The police’s approach to dealing with anti-social behaviour (ASB) is improving, a survey has revealed.
According to a HM Inspectorate of Constabulary (HMIC) report, ‘A Step in the Right Direction’, 61% of victims of (ASB) crimes were very satisfied with the action taken. This is up from 55% in 2010.
Across England and Wales, 74% of those surveyed felt their local police force was doing a good job, up from 69% in 2010. In 2011/12, 3.2 million incidents of ASB were reported in England and Wales, but the HMIC recognises that many incidents go unreported.
The report does warn against complacency, with one in three victims reporting they still do not get the service they feel they should.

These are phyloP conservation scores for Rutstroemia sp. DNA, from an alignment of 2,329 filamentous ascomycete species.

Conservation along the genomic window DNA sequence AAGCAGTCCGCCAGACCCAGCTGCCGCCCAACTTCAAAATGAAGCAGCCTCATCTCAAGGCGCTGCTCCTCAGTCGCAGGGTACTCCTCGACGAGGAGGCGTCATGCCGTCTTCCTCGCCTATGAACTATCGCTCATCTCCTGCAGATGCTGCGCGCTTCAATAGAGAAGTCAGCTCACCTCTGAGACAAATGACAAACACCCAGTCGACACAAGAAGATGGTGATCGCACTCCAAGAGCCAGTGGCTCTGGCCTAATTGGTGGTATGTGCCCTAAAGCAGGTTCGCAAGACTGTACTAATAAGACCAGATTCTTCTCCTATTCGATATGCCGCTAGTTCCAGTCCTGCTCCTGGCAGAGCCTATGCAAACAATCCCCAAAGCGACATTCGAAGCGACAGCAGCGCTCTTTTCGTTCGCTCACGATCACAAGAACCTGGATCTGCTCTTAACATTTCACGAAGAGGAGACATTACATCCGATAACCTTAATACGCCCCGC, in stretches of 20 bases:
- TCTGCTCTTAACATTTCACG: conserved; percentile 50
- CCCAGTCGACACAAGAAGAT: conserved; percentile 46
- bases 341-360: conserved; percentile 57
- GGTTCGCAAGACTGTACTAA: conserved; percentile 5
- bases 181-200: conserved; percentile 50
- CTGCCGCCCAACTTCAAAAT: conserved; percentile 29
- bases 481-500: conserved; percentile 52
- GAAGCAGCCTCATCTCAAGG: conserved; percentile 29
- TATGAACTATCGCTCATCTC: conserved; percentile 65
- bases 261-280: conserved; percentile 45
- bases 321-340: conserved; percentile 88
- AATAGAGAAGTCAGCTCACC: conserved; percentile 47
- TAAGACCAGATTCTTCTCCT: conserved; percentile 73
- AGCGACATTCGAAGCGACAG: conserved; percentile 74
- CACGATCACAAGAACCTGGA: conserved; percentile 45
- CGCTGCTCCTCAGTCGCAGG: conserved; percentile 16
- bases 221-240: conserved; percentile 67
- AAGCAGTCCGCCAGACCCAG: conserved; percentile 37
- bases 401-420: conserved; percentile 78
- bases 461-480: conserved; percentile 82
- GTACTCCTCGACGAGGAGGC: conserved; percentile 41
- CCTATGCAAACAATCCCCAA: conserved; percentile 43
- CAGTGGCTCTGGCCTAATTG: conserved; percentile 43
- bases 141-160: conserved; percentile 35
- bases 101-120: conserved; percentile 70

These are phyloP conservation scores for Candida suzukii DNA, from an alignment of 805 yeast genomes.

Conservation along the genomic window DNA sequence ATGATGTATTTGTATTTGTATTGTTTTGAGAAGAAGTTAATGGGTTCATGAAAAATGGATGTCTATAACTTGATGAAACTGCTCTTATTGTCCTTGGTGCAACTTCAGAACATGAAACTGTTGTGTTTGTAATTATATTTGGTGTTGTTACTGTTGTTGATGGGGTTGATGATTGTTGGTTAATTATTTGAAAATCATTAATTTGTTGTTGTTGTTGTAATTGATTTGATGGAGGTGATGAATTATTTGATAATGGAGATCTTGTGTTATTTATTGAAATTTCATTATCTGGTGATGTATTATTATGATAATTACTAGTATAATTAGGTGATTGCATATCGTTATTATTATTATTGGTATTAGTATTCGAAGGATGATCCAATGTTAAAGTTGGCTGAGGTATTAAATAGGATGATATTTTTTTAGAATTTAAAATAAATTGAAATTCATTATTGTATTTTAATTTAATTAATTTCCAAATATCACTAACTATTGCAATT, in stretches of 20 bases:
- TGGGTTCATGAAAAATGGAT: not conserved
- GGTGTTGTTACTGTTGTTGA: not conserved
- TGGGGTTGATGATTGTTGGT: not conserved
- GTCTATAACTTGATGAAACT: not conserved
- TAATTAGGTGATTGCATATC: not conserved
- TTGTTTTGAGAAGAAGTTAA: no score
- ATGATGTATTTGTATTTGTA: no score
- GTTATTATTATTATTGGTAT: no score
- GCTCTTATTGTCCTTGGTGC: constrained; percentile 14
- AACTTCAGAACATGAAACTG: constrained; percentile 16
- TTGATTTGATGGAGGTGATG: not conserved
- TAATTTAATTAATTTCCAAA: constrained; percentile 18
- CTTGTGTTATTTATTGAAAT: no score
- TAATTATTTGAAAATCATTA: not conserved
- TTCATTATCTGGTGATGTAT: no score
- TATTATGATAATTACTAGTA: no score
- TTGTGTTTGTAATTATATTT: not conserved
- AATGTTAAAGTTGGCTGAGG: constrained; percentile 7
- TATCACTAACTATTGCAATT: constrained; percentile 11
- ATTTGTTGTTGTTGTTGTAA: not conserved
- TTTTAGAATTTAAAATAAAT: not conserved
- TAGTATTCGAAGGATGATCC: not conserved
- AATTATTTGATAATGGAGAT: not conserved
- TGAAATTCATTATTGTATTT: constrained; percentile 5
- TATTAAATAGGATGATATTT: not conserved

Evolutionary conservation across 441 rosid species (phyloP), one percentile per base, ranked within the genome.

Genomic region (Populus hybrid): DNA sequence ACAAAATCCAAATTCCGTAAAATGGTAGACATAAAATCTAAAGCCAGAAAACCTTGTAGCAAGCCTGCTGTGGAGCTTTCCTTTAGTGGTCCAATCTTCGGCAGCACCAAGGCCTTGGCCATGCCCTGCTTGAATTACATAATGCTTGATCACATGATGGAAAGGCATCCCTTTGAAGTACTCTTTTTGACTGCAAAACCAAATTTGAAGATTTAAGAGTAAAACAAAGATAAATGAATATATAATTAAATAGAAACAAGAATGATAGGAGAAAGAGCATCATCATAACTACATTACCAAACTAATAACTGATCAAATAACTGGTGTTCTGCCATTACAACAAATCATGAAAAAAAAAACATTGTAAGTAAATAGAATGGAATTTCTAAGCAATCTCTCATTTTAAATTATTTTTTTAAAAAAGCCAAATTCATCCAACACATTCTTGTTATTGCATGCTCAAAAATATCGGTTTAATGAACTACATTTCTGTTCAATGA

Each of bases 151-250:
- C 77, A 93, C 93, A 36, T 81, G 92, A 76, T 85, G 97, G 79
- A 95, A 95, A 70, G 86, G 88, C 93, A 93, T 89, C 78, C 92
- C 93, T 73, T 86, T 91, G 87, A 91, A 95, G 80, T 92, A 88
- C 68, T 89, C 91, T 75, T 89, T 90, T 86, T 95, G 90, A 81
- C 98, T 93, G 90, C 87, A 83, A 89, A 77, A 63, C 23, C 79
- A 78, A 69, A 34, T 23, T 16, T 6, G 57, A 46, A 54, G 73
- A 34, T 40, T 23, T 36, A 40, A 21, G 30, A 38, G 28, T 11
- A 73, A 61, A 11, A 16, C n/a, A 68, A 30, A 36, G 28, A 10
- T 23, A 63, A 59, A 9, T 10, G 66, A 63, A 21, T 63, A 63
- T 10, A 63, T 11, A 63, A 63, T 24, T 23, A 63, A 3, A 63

The Association of Police Authorities chair Mark Burns-Williamson said more needed to be done on the issue.
“HMIC’s thorough report reveals that many police forces are to be congratulated for making significant progress in tackling the scourge of ASB, not least since police authorities have made this a priority in response to public concerns,” he said. “But much remains to be done; one in three victims of the 3.2 million incidents in England and Wales last year do not feel that the police gave them the service that they needed.
“This area will remain a priority for police authorities, and no doubt also elected Police and Crime Commissioners (PCCs). Until the satisfaction levels of victims’ are much higher, police authorities and elected PCCs will wish to build on existing best policing practice, and to deepen their partnerships with a range of local agencies so that ASB is both prevented and prosecuted with increasing rigour in the future.”